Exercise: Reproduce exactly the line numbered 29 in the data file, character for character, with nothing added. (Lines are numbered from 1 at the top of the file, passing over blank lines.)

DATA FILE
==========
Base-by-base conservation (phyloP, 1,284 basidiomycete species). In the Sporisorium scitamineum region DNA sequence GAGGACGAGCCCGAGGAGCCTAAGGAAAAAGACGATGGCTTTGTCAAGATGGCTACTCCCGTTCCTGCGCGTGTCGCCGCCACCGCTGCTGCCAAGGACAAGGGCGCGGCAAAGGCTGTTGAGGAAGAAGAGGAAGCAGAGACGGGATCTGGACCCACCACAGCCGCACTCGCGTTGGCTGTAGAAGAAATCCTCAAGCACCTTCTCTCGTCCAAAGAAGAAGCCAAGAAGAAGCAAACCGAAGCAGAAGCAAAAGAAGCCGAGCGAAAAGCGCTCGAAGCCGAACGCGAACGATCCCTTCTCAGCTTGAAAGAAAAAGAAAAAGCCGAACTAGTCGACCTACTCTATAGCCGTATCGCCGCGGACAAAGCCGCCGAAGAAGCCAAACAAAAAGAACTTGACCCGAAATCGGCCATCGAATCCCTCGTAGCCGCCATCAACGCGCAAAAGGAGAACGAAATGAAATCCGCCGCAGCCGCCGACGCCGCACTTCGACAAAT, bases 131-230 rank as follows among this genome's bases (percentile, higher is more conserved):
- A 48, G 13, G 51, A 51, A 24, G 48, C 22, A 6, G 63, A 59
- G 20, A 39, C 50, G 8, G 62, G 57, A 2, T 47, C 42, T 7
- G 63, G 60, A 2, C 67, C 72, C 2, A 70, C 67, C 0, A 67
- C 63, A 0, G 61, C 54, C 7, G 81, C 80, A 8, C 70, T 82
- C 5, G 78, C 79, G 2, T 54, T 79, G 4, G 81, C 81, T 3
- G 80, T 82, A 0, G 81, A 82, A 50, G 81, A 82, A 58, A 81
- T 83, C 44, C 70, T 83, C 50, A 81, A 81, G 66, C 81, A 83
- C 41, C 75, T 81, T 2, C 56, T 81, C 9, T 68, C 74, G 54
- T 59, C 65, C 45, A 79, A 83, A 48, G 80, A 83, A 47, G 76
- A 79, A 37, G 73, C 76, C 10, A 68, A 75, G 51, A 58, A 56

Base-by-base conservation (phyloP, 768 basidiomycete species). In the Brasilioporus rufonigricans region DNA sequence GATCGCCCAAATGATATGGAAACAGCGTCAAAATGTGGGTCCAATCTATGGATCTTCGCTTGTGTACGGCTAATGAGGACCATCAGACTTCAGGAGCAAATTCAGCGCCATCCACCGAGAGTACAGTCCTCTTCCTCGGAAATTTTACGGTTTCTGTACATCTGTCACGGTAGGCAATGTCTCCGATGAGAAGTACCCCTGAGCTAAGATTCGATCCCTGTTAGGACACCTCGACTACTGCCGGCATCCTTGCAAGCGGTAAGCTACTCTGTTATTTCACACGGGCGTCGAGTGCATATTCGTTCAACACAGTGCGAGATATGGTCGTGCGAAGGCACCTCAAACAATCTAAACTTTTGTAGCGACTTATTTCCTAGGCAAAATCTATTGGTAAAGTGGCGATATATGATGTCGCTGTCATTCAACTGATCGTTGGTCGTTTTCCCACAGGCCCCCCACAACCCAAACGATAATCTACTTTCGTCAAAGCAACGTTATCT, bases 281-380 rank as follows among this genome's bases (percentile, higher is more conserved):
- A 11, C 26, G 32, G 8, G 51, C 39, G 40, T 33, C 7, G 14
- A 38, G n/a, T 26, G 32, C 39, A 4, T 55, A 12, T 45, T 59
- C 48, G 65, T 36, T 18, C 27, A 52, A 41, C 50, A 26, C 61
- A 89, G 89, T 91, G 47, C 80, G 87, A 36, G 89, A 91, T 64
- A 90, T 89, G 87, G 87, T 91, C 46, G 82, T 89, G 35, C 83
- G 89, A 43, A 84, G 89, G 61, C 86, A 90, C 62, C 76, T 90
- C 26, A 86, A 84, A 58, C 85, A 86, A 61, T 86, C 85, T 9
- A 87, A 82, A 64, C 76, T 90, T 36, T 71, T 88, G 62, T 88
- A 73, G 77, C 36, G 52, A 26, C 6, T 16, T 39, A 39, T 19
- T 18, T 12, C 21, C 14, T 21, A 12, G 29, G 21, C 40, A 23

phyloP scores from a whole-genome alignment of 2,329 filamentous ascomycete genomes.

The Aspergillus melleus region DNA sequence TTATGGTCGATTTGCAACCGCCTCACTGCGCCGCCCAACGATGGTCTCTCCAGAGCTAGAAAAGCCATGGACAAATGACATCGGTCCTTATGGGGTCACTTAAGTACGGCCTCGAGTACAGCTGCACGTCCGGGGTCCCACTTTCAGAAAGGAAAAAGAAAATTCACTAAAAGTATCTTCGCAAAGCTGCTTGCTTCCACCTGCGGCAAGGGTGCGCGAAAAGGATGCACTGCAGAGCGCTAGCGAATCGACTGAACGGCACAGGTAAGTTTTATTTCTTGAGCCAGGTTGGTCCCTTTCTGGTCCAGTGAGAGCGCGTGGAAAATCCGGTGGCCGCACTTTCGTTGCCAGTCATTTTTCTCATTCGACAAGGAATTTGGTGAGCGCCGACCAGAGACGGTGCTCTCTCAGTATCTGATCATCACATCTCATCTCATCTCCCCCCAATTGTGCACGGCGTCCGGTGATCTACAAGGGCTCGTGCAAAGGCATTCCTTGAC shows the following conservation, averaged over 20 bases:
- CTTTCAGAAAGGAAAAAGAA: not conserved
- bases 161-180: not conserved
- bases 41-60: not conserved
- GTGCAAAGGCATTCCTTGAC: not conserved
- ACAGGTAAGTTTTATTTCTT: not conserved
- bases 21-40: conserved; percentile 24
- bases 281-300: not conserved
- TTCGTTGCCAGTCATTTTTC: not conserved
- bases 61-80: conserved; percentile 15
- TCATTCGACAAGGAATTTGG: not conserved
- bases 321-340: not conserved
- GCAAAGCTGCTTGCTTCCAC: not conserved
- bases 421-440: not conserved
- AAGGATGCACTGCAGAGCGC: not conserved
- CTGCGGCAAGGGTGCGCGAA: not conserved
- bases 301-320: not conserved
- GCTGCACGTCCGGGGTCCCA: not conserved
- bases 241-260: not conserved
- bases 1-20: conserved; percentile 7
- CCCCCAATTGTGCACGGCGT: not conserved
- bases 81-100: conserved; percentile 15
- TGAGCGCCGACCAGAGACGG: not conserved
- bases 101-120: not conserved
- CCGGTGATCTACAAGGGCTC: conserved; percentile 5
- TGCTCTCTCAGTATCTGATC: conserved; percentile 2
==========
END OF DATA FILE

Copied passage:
- ACAGGTAAGTTTTATTTCTT: not conserved